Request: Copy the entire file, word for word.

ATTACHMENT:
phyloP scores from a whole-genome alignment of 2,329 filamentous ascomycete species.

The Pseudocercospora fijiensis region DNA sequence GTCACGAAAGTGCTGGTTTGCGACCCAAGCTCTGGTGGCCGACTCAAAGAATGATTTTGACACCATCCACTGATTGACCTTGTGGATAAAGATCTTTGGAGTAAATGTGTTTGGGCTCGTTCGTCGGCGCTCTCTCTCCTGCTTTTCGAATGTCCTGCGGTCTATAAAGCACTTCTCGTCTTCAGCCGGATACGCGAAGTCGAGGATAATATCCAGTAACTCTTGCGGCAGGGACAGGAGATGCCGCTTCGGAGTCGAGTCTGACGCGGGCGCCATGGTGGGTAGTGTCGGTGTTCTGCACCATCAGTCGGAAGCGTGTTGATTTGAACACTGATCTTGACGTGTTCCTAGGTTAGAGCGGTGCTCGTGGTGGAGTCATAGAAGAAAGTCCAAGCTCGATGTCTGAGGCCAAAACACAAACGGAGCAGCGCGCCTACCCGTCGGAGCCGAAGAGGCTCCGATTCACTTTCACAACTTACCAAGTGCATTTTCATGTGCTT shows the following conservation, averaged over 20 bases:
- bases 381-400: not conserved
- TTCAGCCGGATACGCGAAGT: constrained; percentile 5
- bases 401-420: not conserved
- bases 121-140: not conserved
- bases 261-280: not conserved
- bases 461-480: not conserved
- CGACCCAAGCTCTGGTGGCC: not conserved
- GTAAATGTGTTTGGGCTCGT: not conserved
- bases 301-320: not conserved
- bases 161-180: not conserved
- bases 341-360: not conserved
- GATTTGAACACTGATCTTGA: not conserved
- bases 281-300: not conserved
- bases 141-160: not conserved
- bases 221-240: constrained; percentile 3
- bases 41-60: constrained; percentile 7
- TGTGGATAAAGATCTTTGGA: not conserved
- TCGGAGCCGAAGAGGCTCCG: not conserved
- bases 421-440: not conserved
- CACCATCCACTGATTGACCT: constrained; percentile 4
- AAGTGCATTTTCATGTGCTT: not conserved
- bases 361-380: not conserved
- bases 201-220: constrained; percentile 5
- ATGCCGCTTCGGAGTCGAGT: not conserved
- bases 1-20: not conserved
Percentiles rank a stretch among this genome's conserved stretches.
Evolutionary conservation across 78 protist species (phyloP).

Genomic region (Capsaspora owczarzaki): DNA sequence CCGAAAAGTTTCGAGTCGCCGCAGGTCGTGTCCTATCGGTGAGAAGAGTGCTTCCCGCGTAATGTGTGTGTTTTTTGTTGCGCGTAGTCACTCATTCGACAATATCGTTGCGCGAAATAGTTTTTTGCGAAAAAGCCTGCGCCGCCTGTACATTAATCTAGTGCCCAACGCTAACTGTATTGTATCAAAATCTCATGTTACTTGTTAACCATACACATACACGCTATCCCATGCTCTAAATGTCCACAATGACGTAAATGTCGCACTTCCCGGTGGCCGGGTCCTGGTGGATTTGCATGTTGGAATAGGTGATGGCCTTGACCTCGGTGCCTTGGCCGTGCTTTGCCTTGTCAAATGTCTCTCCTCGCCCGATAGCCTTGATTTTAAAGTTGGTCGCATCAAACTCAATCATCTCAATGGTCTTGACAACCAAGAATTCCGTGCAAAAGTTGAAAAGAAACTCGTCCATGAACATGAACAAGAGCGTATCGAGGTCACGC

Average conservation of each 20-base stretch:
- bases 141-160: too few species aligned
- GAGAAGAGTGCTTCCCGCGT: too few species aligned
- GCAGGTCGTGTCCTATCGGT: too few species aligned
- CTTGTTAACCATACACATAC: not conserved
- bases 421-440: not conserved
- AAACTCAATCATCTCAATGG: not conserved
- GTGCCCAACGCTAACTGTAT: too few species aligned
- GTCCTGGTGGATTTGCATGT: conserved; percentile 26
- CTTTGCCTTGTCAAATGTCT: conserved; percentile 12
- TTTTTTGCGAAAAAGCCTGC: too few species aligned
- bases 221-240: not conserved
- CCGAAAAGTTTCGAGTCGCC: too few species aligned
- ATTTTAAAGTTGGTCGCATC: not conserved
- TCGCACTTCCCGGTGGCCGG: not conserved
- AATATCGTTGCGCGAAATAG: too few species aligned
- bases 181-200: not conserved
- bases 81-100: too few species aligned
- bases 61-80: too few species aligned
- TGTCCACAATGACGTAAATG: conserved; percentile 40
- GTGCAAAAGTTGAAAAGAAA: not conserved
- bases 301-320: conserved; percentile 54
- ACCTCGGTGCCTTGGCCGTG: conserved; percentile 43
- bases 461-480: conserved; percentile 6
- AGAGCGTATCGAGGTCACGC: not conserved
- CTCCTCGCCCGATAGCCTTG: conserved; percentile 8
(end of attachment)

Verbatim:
phyloP scores from a whole-genome alignment of 2,329 filamentous ascomycete species.

The Pseudocercospora fijiensis region DNA sequence GTCACGAAAGTGCTGGTTTGCGACCCAAGCTCTGGTGGCCGACTCAAAGAATGATTTTGACACCATCCACTGATTGACCTTGTGGATAAAGATCTTTGGAGTAAATGTGTTTGGGCTCGTTCGTCGGCGCTCTCTCTCCTGCTTTTCGAATGTCCTGCGGTCTATAAAGCACTTCTCGTCTTCAGCCGGATACGCGAAGTCGAGGATAATATCCAGTAACTCTTGCGGCAGGGACAGGAGATGCCGCTTCGGAGTCGAGTCTGACGCGGGCGCCATGGTGGGTAGTGTCGGTGTTCTGCACCATCAGTCGGAAGCGTGTTGATTTGAACACTGATCTTGACGTGTTCCTAGGTTAGAGCGGTGCTCGTGGTGGAGTCATAGAAGAAAGTCCAAGCTCGATGTCTGAGGCCAAAACACAAACGGAGCAGCGCGCCTACCCGTCGGAGCCGAAGAGGCTCCGATTCACTTTCACAACTTACCAAGTGCATTTTCATGTGCTT shows the following conservation, averaged over 20 bases:
- bases 381-400: not conserved
- TTCAGCCGGATACGCGAAGT: constrained; percentile 5
- bases 401-420: not conserved
- bases 121-140: not conserved
- bases 261-280: not conserved
- bases 461-480: not conserved
- CGACCCAAGCTCTGGTGGCC: not conserved
- GTAAATGTGTTTGGGCTCGT: not conserved
- bases 301-320: not conserved
- bases 161-180: not conserved
- bases 341-360: not conserved
- GATTTGAACACTGATCTTGA: not conserved
- bases 281-300: not conserved
- bases 141-160: not conserved
- bases 221-240: constrained; percentile 3
- bases 41-60: constrained; percentile 7
- TGTGGATAAAGATCTTTGGA: not conserved
- TCGGAGCCGAAGAGGCTCCG: not conserved
- bases 421-440: not conserved
- CACCATCCACTGATTGACCT: constrained; percentile 4
- AAGTGCATTTTCATGTGCTT: not conserved
- bases 361-380: not conserved
- bases 201-220: constrained; percentile 5
- ATGCCGCTTCGGAGTCGAGT: not conserved
- bases 1-20: not conserved
Percentiles rank a stretch among this genome's conserved stretches.
Evolutionary conservation across 78 protist species (phyloP).

Genomic region (Capsaspora owczarzaki): DNA sequence CCGAAAAGTTTCGAGTCGCCGCAGGTCGTGTCCTATCGGTGAGAAGAGTGCTTCCCGCGTAATGTGTGTGTTTTTTGTTGCGCGTAGTCACTCATTCGACAATATCGTTGCGCGAAATAGTTTTTTGCGAAAAAGCCTGCGCCGCCTGTACATTAATCTAGTGCCCAACGCTAACTGTATTGTATCAAAATCTCATGTTACTTGTTAACCATACACATACACGCTATCCCATGCTCTAAATGTCCACAATGACGTAAATGTCGCACTTCCCGGTGGCCGGGTCCTGGTGGATTTGCATGTTGGAATAGGTGATGGCCTTGACCTCGGTGCCTTGGCCGTGCTTTGCCTTGTCAAATGTCTCTCCTCGCCCGATAGCCTTGATTTTAAAGTTGGTCGCATCAAACTCAATCATCTCAATGGTCTTGACAACCAAGAATTCCGTGCAAAAGTTGAAAAGAAACTCGTCCATGAACATGAACAAGAGCGTATCGAGGTCACGC

Average conservation of each 20-base stretch:
- bases 141-160: too few species aligned
- GAGAAGAGTGCTTCCCGCGT: too few species aligned
- GCAGGTCGTGTCCTATCGGT: too few species aligned
- CTTGTTAACCATACACATAC: not conserved
- bases 421-440: not conserved
- AAACTCAATCATCTCAATGG: not conserved
- GTGCCCAACGCTAACTGTAT: too few species aligned
- GTCCTGGTGGATTTGCATGT: conserved; percentile 26
- CTTTGCCTTGTCAAATGTCT: conserved; percentile 12
- TTTTTTGCGAAAAAGCCTGC: too few species aligned
- bases 221-240: not conserved
- CCGAAAAGTTTCGAGTCGCC: too few species aligned
- ATTTTAAAGTTGGTCGCATC: not conserved
- TCGCACTTCCCGGTGGCCGG: not conserved
- AATATCGTTGCGCGAAATAG: too few species aligned
- bases 181-200: not conserved
- bases 81-100: too few species aligned
- bases 61-80: too few species aligned
- TGTCCACAATGACGTAAATG: conserved; percentile 40
- GTGCAAAAGTTGAAAAGAAA: not conserved
- bases 301-320: conserved; percentile 54
- ACCTCGGTGCCTTGGCCGTG: conserved; percentile 43
- bases 461-480: conserved; percentile 6
- AGAGCGTATCGAGGTCACGC: not conserved
- CTCCTCGCCCGATAGCCTTG: conserved; percentile 8